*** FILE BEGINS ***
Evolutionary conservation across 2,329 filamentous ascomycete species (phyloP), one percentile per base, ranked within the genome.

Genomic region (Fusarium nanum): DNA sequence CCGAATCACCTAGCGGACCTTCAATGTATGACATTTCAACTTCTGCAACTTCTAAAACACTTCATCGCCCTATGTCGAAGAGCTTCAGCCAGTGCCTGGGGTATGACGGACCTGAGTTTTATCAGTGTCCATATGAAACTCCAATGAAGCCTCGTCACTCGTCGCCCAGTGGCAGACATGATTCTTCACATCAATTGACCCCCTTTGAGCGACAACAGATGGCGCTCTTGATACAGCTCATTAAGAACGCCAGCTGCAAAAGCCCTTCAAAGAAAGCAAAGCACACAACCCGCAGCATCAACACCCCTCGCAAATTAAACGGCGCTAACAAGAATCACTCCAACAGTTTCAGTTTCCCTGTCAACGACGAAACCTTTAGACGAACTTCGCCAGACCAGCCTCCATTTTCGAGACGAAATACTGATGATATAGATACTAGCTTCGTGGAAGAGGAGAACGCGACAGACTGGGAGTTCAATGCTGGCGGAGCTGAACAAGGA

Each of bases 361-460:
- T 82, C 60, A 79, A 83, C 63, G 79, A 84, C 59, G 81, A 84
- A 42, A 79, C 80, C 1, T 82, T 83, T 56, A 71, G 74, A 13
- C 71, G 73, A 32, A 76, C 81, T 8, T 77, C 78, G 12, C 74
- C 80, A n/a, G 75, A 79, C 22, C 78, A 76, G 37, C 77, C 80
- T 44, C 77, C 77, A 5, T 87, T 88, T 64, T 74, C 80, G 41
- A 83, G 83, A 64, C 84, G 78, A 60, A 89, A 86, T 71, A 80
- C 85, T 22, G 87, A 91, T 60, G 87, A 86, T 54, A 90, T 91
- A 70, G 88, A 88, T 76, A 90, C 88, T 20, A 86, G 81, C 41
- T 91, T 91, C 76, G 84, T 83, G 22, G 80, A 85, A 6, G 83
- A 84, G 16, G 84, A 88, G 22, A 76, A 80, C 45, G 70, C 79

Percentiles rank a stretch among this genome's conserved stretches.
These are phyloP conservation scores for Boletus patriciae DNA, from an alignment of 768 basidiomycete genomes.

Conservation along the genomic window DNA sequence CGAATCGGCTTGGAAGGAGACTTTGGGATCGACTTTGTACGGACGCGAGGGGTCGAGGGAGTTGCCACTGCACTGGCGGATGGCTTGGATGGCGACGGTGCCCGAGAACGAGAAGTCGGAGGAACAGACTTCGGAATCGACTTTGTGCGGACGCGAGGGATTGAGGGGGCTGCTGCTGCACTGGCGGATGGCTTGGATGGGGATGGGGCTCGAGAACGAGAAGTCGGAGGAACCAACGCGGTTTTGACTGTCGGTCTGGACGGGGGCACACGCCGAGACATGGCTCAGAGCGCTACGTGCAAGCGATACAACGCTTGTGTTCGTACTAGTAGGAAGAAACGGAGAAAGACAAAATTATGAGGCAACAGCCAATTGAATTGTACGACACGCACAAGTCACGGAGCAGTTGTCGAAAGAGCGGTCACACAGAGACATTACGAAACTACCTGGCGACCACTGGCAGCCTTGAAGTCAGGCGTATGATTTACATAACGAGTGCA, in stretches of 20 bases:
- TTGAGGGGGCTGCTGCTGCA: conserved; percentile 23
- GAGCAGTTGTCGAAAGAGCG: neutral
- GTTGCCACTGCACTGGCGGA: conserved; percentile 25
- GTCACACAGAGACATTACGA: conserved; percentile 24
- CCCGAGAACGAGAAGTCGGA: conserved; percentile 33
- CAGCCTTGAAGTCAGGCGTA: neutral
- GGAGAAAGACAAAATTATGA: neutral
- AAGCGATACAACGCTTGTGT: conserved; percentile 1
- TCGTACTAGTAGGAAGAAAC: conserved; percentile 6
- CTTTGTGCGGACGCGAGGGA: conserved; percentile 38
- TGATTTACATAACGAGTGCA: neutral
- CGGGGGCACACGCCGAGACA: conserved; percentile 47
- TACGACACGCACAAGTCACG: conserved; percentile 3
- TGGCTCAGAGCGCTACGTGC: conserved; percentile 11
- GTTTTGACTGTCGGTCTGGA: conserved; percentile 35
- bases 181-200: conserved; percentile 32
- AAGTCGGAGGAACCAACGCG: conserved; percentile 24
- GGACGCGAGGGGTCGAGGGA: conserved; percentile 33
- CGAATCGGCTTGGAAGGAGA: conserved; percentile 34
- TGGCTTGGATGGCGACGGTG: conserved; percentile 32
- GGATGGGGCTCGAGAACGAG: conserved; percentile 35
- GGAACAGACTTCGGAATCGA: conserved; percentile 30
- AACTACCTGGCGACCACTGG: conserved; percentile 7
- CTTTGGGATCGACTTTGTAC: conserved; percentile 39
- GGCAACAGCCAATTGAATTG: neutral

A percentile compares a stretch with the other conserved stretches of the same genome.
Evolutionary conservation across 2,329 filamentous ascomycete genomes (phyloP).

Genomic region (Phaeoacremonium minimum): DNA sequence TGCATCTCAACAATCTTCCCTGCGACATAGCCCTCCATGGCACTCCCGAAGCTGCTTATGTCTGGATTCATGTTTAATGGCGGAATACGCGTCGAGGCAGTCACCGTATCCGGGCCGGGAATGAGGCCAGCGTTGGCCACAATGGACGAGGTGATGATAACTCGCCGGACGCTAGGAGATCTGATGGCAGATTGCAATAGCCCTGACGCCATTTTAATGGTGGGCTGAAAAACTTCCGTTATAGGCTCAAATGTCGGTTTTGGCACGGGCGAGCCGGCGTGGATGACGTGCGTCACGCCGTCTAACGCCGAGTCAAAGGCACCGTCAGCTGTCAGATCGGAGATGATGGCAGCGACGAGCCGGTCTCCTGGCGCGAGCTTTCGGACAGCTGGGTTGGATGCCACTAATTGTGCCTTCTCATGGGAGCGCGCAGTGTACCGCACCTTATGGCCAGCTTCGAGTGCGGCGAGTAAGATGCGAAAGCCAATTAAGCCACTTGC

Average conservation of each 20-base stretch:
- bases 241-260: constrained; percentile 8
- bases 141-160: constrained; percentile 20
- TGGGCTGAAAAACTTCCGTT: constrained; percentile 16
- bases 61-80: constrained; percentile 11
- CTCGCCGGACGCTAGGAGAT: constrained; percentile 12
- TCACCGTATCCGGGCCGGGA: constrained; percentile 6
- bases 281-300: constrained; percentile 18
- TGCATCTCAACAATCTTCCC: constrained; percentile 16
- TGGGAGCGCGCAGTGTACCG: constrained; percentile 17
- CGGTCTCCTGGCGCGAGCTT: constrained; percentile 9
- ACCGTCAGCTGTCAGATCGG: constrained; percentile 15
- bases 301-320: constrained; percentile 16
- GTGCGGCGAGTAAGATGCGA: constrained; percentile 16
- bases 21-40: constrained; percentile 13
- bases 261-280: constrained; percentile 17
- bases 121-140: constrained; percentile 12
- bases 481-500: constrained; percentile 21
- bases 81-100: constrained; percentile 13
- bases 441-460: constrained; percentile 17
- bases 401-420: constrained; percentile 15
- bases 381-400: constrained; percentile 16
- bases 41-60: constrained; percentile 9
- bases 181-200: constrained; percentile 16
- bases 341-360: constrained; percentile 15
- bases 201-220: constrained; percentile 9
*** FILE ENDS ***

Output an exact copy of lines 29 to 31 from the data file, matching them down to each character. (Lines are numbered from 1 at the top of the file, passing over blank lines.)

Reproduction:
- TACGACACGCACAAGTCACG: conserved; percentile 3
- TGGCTCAGAGCGCTACGTGC: conserved; percentile 11
- GTTTTGACTGTCGGTCTGGA: conserved; percentile 35